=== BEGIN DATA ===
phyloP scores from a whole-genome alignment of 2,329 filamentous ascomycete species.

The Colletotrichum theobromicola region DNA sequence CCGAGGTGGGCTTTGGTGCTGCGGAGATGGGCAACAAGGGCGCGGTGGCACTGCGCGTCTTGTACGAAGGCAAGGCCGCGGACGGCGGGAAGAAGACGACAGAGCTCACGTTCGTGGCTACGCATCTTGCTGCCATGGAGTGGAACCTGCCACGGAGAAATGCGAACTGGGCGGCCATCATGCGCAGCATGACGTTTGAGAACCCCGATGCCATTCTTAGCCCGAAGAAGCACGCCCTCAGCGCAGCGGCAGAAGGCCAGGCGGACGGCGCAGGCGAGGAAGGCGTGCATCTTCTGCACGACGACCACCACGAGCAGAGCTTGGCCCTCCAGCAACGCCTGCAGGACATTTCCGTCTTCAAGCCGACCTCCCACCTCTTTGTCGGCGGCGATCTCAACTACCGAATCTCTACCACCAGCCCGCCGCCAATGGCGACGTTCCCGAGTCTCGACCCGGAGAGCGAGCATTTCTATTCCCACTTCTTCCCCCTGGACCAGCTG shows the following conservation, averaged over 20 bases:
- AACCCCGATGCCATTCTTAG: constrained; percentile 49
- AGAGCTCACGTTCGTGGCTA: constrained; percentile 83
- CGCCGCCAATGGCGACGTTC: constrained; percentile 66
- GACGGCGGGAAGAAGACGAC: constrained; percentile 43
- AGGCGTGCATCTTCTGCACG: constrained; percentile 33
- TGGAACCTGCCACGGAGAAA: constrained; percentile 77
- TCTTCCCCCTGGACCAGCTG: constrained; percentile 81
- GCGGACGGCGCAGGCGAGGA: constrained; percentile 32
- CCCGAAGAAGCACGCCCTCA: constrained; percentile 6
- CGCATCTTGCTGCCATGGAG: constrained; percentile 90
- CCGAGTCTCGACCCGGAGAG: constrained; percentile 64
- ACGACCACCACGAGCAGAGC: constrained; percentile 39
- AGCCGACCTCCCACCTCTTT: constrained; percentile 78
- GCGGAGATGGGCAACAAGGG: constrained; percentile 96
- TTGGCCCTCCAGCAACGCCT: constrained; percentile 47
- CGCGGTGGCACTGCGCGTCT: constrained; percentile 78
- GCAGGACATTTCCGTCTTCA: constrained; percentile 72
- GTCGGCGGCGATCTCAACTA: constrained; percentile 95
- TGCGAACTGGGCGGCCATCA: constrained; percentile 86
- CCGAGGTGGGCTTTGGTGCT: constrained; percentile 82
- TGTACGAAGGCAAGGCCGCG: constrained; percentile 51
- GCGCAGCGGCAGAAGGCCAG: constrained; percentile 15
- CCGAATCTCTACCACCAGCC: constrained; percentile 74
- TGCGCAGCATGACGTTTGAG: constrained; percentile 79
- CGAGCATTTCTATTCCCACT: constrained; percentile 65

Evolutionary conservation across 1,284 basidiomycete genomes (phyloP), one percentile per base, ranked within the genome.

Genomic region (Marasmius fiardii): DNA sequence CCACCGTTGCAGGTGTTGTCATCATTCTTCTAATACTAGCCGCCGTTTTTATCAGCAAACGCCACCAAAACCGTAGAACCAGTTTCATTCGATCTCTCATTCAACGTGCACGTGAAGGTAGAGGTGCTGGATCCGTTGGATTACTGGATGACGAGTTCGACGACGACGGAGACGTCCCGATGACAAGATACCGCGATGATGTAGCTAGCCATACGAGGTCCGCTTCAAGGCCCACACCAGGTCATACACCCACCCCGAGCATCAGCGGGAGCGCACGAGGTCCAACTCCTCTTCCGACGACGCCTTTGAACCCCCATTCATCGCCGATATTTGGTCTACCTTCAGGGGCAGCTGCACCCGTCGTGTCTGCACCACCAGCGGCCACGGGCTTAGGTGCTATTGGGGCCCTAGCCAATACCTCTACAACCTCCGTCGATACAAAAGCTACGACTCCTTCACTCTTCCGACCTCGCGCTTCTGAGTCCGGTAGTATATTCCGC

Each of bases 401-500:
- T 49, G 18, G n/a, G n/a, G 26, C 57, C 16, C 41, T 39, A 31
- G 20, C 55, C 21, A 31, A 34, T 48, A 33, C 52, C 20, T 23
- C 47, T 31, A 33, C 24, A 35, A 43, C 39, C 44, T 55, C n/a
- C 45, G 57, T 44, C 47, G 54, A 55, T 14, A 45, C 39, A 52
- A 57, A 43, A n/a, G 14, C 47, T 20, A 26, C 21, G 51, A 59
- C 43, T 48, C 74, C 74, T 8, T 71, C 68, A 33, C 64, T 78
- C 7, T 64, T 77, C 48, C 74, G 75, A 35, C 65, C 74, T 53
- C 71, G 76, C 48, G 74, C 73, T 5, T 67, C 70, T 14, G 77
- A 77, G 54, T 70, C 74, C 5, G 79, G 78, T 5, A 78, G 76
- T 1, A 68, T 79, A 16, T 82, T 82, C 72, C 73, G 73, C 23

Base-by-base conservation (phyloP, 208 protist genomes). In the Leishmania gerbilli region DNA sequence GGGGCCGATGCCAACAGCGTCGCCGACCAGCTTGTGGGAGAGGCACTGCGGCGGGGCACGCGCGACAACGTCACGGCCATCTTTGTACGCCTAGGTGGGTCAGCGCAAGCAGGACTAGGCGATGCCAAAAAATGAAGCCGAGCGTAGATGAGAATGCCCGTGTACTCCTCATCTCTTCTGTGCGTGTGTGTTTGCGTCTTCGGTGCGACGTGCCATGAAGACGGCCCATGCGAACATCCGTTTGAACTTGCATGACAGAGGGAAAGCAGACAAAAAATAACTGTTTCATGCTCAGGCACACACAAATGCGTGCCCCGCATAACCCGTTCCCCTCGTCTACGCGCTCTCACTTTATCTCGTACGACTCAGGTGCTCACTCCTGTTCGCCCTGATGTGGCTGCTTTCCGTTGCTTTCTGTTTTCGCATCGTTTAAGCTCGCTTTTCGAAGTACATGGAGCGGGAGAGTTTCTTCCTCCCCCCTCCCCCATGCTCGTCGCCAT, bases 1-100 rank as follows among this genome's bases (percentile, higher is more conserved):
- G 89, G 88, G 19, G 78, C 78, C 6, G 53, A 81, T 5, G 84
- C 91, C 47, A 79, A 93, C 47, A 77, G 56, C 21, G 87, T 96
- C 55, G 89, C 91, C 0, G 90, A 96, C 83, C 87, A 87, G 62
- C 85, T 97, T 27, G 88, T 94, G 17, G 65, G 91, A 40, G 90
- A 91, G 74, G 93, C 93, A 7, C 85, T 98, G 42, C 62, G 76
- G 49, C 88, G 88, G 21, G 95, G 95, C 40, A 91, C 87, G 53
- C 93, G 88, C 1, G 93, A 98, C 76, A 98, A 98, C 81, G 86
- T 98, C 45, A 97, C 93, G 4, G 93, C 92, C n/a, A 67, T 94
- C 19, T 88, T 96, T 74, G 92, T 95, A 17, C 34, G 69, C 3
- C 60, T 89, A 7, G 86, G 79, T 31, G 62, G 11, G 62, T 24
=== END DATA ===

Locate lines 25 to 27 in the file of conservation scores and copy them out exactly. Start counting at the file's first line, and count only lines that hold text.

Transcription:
- CCGAATCTCTACCACCAGCC: constrained; percentile 74
- TGCGCAGCATGACGTTTGAG: constrained; percentile 79
- CGAGCATTTCTATTCCCACT: constrained; percentile 65